3. The Radcliffe wave is a ∼3 kpc long coherent gas structure containing most of the star-forming complexes near the Sun. In this Letter we aim to find a Galactic context for the Radcliffe wave by looking into a possible relationship between the gas structure and the Orion (local) arm. We use catalogs of massive stars and young open clusters based on Gaia Early Data Release 3 (EDR3) astrometry, in conjunction with kiloparsec-scale 3D dust maps, to investigate the Galactic XY spatial distributions of gas and young stars. We find a quasi-parallel offset between the luminous blue stars and the Radcliffe wave, in that massive stars and clusters are found essentially inside and downstream from the Radcliffe wave. We examine this offset in the context of color gradients observed in the spiral arms of external galaxies, where the interplay between density wave theory, spiral shocks, and triggered star formation has been used to interpret this particular arrangement of gas and dust as well as OB stars, and outline other potential explanations as well. We hypothesize that the Radcliffe wave constitutes the gas reservoir of the Orion (local) arm, and that it presents itself as a prime laboratory to study the interfacemore »between Galactic structure, the formation of molecular clouds in the Milky Way, and star formation.« less
  4. We investigate the inner regions of the Milky Way using data from APOGEE and Gaia EDR3. Our inner Galactic sample has more than 26 500 stars within | X Gal |< 5 kpc, | Y Gal |< 3.5 kpc, | Z Gal |< 1 kpc, and we also carry out the analysis for a foreground-cleaned subsample of 8000 stars that is more representative of the bulge–bar populations. These samples allow us to build chemo-dynamical maps of the stellar populations with vastly improved detail. The inner Galaxy shows an apparent chemical bimodality in key abundance ratios [ α /Fe], [C/N], and [Mn/O], which probe different enrichment timescales, suggesting a star formation gap (quenching) between the high- and low- α populations. Using a joint analysis of the distributions of kinematics, metallicities, mean orbital radius, and chemical abundances, we can characterize the different populations coexisting in the innermost regions of the Galaxy for the first time. The chemo-kinematic data dissected on an eccentricity–| Z | max plane reveal the chemical and kinematic signatures of the bar, the thin inner disc, and an inner thick disc, and a broad metallicity population with large velocity dispersion indicative of a pressure-supported component. The interplay between thesemore »different populations is mapped onto the different metallicity distributions seen in the eccentricity–| Z | max diagram consistently with the mean orbital radius and V ϕ distributions. A clear metallicity gradient as a function of | Z | max is also found, which is consistent with the spatial overlapping of different populations. Additionally, we find and chemically and kinematically characterize a group of counter-rotating stars that could be the result of a gas-rich merger event or just the result of clumpy star formation during the earliest phases of the early disc that migrated into the bulge. Finally, based on 6D information, we assign stars a probability value of being on a bar orbit and find that most of the stars with large bar orbit probabilities come from the innermost 3 kpc, with a broad dispersion of metallicity. Even stars with a high probability of belonging to the bar show chemical bimodality in the [ α /Fe] versus [Fe/H] diagram. This suggests bar trapping to be an efficient mechanism, explaining why stars on bar orbits do not show a significant, distinct chemical abundance ratio signature.« less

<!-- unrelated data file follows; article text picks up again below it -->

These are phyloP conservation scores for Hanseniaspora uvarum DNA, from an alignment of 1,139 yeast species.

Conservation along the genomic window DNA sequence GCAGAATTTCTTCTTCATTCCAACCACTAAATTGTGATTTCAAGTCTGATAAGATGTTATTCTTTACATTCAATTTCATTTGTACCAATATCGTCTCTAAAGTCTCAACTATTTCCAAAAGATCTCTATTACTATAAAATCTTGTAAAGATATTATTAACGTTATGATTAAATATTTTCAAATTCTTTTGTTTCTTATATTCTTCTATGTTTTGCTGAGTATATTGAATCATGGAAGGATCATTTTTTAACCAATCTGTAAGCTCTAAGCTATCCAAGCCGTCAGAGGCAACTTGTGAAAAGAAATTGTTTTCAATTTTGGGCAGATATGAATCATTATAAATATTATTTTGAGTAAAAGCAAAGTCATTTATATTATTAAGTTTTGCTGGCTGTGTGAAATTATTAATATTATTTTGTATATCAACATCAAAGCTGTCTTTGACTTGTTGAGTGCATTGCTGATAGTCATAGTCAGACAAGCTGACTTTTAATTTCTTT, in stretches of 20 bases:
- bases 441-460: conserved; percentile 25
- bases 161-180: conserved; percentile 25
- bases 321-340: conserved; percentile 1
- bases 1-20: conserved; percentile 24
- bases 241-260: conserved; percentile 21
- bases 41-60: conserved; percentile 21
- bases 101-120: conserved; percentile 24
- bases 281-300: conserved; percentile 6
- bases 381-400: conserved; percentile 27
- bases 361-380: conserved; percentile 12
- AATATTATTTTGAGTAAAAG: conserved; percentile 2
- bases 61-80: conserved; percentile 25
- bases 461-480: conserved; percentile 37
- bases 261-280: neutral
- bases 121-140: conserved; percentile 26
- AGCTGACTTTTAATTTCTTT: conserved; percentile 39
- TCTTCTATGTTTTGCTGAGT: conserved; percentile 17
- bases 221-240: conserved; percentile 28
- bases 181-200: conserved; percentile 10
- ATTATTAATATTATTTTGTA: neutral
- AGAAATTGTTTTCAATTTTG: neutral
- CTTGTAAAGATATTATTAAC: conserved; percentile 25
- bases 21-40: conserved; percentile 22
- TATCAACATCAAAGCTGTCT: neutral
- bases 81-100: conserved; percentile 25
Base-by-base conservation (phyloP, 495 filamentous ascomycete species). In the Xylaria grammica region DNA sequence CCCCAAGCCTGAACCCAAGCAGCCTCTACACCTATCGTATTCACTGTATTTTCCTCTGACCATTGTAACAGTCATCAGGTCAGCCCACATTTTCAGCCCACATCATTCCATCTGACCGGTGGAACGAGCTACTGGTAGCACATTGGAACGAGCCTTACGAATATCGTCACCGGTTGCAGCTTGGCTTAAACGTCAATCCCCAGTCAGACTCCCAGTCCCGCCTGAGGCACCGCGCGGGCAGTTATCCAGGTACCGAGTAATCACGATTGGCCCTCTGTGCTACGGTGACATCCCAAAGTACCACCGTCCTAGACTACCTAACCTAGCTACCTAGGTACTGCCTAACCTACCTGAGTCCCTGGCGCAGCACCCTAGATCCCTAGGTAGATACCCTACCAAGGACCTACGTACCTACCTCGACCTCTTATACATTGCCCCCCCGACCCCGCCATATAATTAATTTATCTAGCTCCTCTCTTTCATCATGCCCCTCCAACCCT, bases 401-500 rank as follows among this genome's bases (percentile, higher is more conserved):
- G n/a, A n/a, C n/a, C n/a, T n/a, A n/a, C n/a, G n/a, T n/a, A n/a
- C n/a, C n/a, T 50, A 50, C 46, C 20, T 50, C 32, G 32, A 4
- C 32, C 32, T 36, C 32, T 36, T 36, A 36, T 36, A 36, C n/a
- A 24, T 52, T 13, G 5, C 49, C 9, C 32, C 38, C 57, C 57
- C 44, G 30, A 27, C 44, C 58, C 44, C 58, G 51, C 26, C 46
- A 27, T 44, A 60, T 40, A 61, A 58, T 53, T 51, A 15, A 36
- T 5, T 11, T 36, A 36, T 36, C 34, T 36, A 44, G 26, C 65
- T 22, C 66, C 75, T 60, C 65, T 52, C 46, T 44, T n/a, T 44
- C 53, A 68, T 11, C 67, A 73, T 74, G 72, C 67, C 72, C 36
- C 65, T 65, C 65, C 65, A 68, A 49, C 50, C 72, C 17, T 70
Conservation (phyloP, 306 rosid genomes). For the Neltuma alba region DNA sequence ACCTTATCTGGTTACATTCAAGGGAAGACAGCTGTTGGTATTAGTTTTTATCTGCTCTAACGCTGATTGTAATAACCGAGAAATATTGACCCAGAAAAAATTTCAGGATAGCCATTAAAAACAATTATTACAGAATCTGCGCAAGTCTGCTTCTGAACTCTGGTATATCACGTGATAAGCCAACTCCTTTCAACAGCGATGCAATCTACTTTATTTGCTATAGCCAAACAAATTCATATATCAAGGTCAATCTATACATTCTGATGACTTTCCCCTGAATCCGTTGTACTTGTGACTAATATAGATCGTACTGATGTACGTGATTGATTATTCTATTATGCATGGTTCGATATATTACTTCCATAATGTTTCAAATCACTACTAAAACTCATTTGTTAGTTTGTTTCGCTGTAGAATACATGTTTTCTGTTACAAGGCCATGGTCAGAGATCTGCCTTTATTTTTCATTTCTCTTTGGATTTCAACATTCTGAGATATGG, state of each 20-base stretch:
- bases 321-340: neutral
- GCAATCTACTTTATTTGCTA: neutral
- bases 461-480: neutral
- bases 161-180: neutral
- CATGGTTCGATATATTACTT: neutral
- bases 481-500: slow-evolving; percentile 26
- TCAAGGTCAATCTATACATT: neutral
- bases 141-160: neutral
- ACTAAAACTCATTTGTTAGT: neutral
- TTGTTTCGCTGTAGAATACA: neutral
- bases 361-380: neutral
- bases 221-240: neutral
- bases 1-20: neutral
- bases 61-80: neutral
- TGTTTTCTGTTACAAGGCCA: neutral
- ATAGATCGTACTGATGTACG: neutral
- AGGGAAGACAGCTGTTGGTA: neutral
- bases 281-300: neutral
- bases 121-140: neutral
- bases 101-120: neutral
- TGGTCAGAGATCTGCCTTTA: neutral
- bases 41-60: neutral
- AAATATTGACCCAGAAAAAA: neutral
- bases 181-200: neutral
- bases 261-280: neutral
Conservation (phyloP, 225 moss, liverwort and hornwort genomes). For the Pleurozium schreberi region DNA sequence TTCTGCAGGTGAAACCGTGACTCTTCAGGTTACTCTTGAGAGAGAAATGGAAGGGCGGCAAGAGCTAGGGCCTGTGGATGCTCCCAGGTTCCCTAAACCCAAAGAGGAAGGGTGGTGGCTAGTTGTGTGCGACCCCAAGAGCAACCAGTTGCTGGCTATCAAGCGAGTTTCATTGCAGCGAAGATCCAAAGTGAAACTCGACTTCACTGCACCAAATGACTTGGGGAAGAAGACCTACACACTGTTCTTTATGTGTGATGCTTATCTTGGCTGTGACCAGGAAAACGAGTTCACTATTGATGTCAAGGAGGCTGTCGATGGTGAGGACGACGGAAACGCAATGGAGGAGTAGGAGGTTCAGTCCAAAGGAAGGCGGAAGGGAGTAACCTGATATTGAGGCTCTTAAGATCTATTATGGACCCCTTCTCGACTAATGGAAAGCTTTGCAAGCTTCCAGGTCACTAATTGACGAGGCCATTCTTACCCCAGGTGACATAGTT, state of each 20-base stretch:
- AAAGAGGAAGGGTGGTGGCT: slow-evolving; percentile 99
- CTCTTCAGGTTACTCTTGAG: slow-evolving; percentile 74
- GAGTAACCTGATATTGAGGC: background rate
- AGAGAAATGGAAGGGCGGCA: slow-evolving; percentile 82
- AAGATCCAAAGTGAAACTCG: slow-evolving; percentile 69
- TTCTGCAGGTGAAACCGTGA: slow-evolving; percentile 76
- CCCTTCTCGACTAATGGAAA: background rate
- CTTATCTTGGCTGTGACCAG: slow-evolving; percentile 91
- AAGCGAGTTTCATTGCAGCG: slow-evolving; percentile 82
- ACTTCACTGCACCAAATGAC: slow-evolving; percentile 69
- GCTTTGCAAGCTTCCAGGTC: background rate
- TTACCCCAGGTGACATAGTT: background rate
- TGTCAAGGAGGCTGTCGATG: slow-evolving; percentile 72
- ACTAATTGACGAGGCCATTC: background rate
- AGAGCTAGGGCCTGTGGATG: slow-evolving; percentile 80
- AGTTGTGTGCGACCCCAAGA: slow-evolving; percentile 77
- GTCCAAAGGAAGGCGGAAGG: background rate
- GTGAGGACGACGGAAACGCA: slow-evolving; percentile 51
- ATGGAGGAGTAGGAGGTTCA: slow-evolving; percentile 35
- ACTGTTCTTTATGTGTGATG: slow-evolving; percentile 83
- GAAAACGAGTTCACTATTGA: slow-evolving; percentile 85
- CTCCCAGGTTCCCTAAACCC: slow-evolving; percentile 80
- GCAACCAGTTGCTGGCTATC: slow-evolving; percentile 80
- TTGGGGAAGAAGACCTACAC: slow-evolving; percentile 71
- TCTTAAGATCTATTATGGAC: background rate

5. ABSTRACT Stellar ages are a crucial component to studying the evolution of the Milky Way. Using Gaia DR2 distance estimates, it is now possible to estimate stellar ages for a larger volume of evolved stars through isochrone matching. This work presents [M/H]–age and [α/M]–age relations derived for different spatial locations in the Milky Way disc. These relations are derived by hierarchically modelling the star formation history of stars within a given chemical abundance bin. For the first time, we directly observe that significant variation is apparent in the [M/H]–age relation as a function of both Galactocentric radius and distance from the disc mid-plane. The [M/H]–age relations support claims that radial migration has a significant effect in the plane of the disc. Using the [M/H] bin with the youngest mean age at each radial zone in the plane of the disc, the present-day metallicity gradient is measured to be −0.059 ± 0.010 dex kpc−1, in agreement with Cepheids and young field stars. We find a vertically flared distribution of young stars in the outer disc, confirming predictions of models and previous observations. The mean age of the [M/H]–[α/M] distribution of the solar neighbourhood suggests that the high-[M/H] stars are not an evolutionary extensionmore »of the low-α sequence. Our observational results are important constraints to Galactic simulations and models of chemical evolution.« less